From WP #7 we went inbound on the 135° azimuth. While the intensity of the deep convection to the NW had waned since earlier passes, the extent of stratiform rain appeared to be increasing in coverage around the western side of the storm, even extending around to the SW near the center (LF imagery, Fig. 18; IR imagery, Fig. 19). We fixed the center at 1330 UTC near 33°36'N / 71°15'W (NHC requested a sonde for this center fix, Sonde #6). The extrapolated surface pressure on this fix was 977.8 mb. We proceeded outbound on the 315° radial, finally passing through the extensive precipitation shield to the NW of the center. Given the extent of the precipitation, we decided to remain at altitude after passing through WP #8 (completing the second Figure-4) as we began our ferry back to Lakeland. This improvised downwind leg initially was 210°, then to parallel a rainband was changed to a heading of 180°. This provided another ~90 nm of coverage and was included in the fourth TDR analysis (Fig. 20). While the inbound leg from the SE was truncated to the 15 nm from the center, the remainder of the analysis looked good.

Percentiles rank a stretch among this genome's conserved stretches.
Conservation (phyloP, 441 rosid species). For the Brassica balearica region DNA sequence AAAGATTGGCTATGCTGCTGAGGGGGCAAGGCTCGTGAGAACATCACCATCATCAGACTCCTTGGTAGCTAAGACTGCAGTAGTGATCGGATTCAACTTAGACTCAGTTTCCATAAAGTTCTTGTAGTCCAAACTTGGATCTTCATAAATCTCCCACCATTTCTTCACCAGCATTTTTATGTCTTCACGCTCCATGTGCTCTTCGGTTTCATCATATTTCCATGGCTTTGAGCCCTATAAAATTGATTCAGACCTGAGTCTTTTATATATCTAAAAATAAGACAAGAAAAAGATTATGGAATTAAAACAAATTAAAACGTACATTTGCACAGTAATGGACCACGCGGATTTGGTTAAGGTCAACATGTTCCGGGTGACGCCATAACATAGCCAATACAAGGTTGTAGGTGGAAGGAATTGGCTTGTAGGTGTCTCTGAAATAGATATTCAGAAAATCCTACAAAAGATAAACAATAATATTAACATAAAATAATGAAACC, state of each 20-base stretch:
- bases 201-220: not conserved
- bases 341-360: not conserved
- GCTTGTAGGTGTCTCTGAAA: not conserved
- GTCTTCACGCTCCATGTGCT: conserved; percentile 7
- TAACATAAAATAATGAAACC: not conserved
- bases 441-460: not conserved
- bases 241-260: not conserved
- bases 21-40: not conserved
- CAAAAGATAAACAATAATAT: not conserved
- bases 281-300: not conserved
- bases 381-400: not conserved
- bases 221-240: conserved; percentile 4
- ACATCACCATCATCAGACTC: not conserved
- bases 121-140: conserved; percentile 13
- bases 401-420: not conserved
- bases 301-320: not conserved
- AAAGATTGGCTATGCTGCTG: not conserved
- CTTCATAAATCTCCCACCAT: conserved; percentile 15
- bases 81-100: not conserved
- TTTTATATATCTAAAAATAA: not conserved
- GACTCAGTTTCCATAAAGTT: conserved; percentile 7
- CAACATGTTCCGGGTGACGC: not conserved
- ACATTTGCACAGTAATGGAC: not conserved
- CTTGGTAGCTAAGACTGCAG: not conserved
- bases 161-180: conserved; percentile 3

Figure 15. LF imagery at 1222 UTC 18 September

Figure 16. IR imagery at 1215 UTC 18 September, around the time of the third center pass (image courtesy the Naval Research Laboratory, nrlmry.navy.mil/TC.html)

Figure 17. TDR vertical profile analysis of reflectivity (shaded, dBZ) and vertical velocity (contoured, m s-1) for the third pass (between WP #5 to the NE and WP #6 to the SW), centered at 1220 UTC.

Mission Evaluation/Problems :